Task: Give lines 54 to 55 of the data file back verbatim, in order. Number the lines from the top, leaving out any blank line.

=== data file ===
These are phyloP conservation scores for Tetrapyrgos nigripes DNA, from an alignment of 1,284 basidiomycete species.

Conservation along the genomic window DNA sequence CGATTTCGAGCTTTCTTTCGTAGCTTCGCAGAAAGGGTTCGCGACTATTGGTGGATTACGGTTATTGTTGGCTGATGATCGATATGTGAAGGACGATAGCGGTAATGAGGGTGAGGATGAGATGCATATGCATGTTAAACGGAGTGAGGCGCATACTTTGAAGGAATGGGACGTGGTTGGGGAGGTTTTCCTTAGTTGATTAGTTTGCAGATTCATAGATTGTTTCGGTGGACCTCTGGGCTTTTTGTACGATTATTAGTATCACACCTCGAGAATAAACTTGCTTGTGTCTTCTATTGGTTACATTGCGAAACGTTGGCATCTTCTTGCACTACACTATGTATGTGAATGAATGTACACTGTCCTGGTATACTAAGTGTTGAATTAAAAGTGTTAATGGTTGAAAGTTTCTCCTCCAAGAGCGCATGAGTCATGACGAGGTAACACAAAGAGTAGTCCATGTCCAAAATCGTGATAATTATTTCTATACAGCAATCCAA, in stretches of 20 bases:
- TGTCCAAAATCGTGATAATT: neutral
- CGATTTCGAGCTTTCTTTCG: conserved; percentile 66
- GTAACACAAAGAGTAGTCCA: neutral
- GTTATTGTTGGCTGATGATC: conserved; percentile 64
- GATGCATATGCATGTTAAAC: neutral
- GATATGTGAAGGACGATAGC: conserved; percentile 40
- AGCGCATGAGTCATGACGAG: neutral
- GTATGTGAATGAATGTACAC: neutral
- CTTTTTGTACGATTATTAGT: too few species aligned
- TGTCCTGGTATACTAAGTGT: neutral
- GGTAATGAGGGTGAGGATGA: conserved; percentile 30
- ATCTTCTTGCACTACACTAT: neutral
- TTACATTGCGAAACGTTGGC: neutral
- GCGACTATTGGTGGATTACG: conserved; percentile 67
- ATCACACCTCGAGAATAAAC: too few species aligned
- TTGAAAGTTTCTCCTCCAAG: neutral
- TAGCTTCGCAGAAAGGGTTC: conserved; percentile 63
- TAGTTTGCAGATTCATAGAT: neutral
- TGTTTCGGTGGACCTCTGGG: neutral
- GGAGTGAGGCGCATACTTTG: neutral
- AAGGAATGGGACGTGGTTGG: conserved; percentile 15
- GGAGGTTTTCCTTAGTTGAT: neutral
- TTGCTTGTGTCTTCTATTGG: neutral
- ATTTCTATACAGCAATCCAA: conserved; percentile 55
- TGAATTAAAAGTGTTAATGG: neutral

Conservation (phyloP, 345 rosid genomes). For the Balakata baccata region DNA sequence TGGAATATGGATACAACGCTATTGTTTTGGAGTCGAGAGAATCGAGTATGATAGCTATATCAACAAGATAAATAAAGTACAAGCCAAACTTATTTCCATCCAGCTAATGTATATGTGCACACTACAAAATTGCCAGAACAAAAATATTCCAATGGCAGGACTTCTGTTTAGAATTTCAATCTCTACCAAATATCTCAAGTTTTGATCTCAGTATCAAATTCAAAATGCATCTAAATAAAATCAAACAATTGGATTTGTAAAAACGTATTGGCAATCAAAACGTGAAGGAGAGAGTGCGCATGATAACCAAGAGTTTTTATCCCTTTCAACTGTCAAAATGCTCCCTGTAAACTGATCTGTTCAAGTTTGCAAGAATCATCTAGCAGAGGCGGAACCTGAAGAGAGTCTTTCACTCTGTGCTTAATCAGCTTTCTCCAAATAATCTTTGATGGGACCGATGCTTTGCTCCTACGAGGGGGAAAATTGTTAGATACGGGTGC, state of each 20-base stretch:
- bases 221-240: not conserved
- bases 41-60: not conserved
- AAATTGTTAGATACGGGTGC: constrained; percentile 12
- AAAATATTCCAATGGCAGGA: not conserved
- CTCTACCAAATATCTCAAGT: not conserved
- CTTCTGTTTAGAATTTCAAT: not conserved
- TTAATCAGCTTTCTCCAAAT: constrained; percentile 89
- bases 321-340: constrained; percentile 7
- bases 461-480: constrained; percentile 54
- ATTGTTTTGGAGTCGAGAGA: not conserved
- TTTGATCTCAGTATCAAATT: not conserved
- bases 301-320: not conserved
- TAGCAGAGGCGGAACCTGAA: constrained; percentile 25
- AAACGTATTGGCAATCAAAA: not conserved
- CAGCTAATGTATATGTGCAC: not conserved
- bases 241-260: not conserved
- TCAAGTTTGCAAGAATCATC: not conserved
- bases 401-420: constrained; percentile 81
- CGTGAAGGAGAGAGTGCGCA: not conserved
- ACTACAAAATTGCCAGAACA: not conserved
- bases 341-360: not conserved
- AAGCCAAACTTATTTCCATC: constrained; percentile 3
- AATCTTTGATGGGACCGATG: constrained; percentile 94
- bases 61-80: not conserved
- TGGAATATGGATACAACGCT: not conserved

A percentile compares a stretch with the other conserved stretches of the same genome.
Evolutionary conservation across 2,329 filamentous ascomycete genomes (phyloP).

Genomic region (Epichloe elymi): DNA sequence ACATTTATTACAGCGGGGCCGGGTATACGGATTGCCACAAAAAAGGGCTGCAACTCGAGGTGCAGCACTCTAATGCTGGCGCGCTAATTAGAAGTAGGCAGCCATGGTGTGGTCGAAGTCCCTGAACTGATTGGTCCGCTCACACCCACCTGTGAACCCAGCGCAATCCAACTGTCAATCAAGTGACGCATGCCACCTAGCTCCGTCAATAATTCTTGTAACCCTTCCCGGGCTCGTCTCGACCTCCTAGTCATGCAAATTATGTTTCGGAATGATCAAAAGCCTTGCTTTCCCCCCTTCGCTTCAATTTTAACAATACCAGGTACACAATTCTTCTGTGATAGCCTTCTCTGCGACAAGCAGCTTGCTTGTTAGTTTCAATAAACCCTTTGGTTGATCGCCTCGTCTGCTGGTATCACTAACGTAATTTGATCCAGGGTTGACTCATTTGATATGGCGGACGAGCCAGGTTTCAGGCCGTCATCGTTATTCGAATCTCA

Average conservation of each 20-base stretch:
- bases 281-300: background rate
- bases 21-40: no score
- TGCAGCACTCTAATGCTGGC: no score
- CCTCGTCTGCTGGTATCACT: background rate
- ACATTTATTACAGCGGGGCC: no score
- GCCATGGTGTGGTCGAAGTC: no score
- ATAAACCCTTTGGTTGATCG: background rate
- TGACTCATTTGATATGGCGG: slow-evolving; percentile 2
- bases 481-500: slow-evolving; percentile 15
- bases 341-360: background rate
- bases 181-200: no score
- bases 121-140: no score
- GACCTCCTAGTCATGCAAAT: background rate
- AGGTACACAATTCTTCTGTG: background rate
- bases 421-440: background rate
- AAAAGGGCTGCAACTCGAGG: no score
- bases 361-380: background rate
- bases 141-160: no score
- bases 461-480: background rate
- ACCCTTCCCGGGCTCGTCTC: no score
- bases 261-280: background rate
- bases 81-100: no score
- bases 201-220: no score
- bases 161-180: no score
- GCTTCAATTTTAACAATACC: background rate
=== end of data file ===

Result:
A percentile compares a stretch with the other conserved stretches of the same genome.
Evolutionary conservation across 2,329 filamentous ascomycete genomes (phyloP).